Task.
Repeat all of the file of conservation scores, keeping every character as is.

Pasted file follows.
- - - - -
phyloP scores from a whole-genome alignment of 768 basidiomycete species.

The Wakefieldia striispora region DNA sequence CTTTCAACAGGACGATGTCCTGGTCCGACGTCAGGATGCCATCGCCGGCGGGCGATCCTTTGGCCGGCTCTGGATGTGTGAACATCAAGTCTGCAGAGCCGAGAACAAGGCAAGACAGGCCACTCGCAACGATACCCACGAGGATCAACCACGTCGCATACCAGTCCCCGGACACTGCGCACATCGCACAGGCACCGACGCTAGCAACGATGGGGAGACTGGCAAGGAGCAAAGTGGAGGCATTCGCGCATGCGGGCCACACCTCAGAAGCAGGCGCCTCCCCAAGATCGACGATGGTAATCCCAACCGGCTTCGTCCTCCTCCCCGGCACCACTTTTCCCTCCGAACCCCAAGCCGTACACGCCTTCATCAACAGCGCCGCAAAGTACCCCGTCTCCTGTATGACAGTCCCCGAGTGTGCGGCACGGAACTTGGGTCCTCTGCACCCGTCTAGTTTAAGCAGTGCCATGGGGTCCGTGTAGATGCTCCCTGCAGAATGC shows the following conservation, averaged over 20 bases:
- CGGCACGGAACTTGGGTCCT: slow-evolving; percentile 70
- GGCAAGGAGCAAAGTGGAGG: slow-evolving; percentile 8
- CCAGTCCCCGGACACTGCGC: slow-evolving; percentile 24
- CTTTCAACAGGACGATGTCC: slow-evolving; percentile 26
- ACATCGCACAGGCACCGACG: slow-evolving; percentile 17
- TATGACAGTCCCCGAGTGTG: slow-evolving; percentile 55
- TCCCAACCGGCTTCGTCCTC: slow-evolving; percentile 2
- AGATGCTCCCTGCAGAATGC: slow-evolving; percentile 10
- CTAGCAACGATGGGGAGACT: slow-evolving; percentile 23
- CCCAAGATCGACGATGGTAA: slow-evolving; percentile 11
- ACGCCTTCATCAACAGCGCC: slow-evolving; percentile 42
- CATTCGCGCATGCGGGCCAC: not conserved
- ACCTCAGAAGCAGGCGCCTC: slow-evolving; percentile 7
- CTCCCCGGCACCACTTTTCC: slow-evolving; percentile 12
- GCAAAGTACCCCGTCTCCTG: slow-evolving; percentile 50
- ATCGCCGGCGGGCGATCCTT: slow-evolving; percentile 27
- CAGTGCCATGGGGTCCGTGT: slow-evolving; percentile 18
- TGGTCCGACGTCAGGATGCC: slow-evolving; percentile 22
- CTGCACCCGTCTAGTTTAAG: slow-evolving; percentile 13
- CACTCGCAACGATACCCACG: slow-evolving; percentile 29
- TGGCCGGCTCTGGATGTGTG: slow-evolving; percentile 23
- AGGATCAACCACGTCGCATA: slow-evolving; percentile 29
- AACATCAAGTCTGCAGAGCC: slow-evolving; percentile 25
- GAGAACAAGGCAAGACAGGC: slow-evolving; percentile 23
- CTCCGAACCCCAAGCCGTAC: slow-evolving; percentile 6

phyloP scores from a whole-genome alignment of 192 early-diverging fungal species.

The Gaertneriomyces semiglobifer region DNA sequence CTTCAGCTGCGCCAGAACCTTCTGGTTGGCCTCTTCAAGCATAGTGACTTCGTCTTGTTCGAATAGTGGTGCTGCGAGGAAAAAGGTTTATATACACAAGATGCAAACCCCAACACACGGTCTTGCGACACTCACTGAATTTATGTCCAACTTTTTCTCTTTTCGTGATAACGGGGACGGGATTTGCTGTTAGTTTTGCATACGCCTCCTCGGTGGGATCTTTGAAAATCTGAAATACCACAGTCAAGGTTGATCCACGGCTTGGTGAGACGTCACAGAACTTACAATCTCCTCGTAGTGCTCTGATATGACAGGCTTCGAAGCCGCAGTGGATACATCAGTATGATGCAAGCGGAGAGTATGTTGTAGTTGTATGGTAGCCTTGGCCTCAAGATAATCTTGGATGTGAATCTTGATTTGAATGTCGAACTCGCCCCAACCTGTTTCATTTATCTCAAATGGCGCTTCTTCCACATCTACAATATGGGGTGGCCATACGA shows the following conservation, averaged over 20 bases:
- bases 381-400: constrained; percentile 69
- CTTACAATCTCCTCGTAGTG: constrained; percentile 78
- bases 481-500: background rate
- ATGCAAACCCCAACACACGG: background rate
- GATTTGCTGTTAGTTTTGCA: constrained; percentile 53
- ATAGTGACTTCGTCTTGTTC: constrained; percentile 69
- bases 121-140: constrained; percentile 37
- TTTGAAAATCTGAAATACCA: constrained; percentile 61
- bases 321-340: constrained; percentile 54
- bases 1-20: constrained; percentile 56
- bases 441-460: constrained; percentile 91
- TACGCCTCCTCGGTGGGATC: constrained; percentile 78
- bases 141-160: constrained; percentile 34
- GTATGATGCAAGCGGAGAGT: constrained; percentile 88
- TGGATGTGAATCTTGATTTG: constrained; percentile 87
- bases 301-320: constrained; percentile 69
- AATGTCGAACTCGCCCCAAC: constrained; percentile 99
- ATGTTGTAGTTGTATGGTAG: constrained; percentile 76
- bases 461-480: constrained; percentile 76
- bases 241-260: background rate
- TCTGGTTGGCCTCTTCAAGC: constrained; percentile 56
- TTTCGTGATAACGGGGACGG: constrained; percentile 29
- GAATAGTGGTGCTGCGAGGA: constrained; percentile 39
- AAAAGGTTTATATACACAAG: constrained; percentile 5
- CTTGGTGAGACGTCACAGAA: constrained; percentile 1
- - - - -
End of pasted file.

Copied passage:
phyloP scores from a whole-genome alignment of 768 basidiomycete species.

The Wakefieldia striispora region DNA sequence CTTTCAACAGGACGATGTCCTGGTCCGACGTCAGGATGCCATCGCCGGCGGGCGATCCTTTGGCCGGCTCTGGATGTGTGAACATCAAGTCTGCAGAGCCGAGAACAAGGCAAGACAGGCCACTCGCAACGATACCCACGAGGATCAACCACGTCGCATACCAGTCCCCGGACACTGCGCACATCGCACAGGCACCGACGCTAGCAACGATGGGGAGACTGGCAAGGAGCAAAGTGGAGGCATTCGCGCATGCGGGCCACACCTCAGAAGCAGGCGCCTCCCCAAGATCGACGATGGTAATCCCAACCGGCTTCGTCCTCCTCCCCGGCACCACTTTTCCCTCCGAACCCCAAGCCGTACACGCCTTCATCAACAGCGCCGCAAAGTACCCCGTCTCCTGTATGACAGTCCCCGAGTGTGCGGCACGGAACTTGGGTCCTCTGCACCCGTCTAGTTTAAGCAGTGCCATGGGGTCCGTGTAGATGCTCCCTGCAGAATGC shows the following conservation, averaged over 20 bases:
- CGGCACGGAACTTGGGTCCT: slow-evolving; percentile 70
- GGCAAGGAGCAAAGTGGAGG: slow-evolving; percentile 8
- CCAGTCCCCGGACACTGCGC: slow-evolving; percentile 24
- CTTTCAACAGGACGATGTCC: slow-evolving; percentile 26
- ACATCGCACAGGCACCGACG: slow-evolving; percentile 17
- TATGACAGTCCCCGAGTGTG: slow-evolving; percentile 55
- TCCCAACCGGCTTCGTCCTC: slow-evolving; percentile 2
- AGATGCTCCCTGCAGAATGC: slow-evolving; percentile 10
- CTAGCAACGATGGGGAGACT: slow-evolving; percentile 23
- CCCAAGATCGACGATGGTAA: slow-evolving; percentile 11
- ACGCCTTCATCAACAGCGCC: slow-evolving; percentile 42
- CATTCGCGCATGCGGGCCAC: not conserved
- ACCTCAGAAGCAGGCGCCTC: slow-evolving; percentile 7
- CTCCCCGGCACCACTTTTCC: slow-evolving; percentile 12
- GCAAAGTACCCCGTCTCCTG: slow-evolving; percentile 50
- ATCGCCGGCGGGCGATCCTT: slow-evolving; percentile 27
- CAGTGCCATGGGGTCCGTGT: slow-evolving; percentile 18
- TGGTCCGACGTCAGGATGCC: slow-evolving; percentile 22
- CTGCACCCGTCTAGTTTAAG: slow-evolving; percentile 13
- CACTCGCAACGATACCCACG: slow-evolving; percentile 29
- TGGCCGGCTCTGGATGTGTG: slow-evolving; percentile 23
- AGGATCAACCACGTCGCATA: slow-evolving; percentile 29
- AACATCAAGTCTGCAGAGCC: slow-evolving; percentile 25
- GAGAACAAGGCAAGACAGGC: slow-evolving; percentile 23
- CTCCGAACCCCAAGCCGTAC: slow-evolving; percentile 6

phyloP scores from a whole-genome alignment of 192 early-diverging fungal species.

The Gaertneriomyces semiglobifer region DNA sequence CTTCAGCTGCGCCAGAACCTTCTGGTTGGCCTCTTCAAGCATAGTGACTTCGTCTTGTTCGAATAGTGGTGCTGCGAGGAAAAAGGTTTATATACACAAGATGCAAACCCCAACACACGGTCTTGCGACACTCACTGAATTTATGTCCAACTTTTTCTCTTTTCGTGATAACGGGGACGGGATTTGCTGTTAGTTTTGCATACGCCTCCTCGGTGGGATCTTTGAAAATCTGAAATACCACAGTCAAGGTTGATCCACGGCTTGGTGAGACGTCACAGAACTTACAATCTCCTCGTAGTGCTCTGATATGACAGGCTTCGAAGCCGCAGTGGATACATCAGTATGATGCAAGCGGAGAGTATGTTGTAGTTGTATGGTAGCCTTGGCCTCAAGATAATCTTGGATGTGAATCTTGATTTGAATGTCGAACTCGCCCCAACCTGTTTCATTTATCTCAAATGGCGCTTCTTCCACATCTACAATATGGGGTGGCCATACGA shows the following conservation, averaged over 20 bases:
- bases 381-400: constrained; percentile 69
- CTTACAATCTCCTCGTAGTG: constrained; percentile 78
- bases 481-500: background rate
- ATGCAAACCCCAACACACGG: background rate
- GATTTGCTGTTAGTTTTGCA: constrained; percentile 53
- ATAGTGACTTCGTCTTGTTC: constrained; percentile 69
- bases 121-140: constrained; percentile 37
- TTTGAAAATCTGAAATACCA: constrained; percentile 61
- bases 321-340: constrained; percentile 54
- bases 1-20: constrained; percentile 56
- bases 441-460: constrained; percentile 91
- TACGCCTCCTCGGTGGGATC: constrained; percentile 78
- bases 141-160: constrained; percentile 34
- GTATGATGCAAGCGGAGAGT: constrained; percentile 88
- TGGATGTGAATCTTGATTTG: constrained; percentile 87
- bases 301-320: constrained; percentile 69
- AATGTCGAACTCGCCCCAAC: constrained; percentile 99
- ATGTTGTAGTTGTATGGTAG: constrained; percentile 76
- bases 461-480: constrained; percentile 76
- bases 241-260: background rate
- TCTGGTTGGCCTCTTCAAGC: constrained; percentile 56
- TTTCGTGATAACGGGGACGG: constrained; percentile 29
- GAATAGTGGTGCTGCGAGGA: constrained; percentile 39
- AAAAGGTTTATATACACAAG: constrained; percentile 5
- CTTGGTGAGACGTCACAGAA: constrained; percentile 1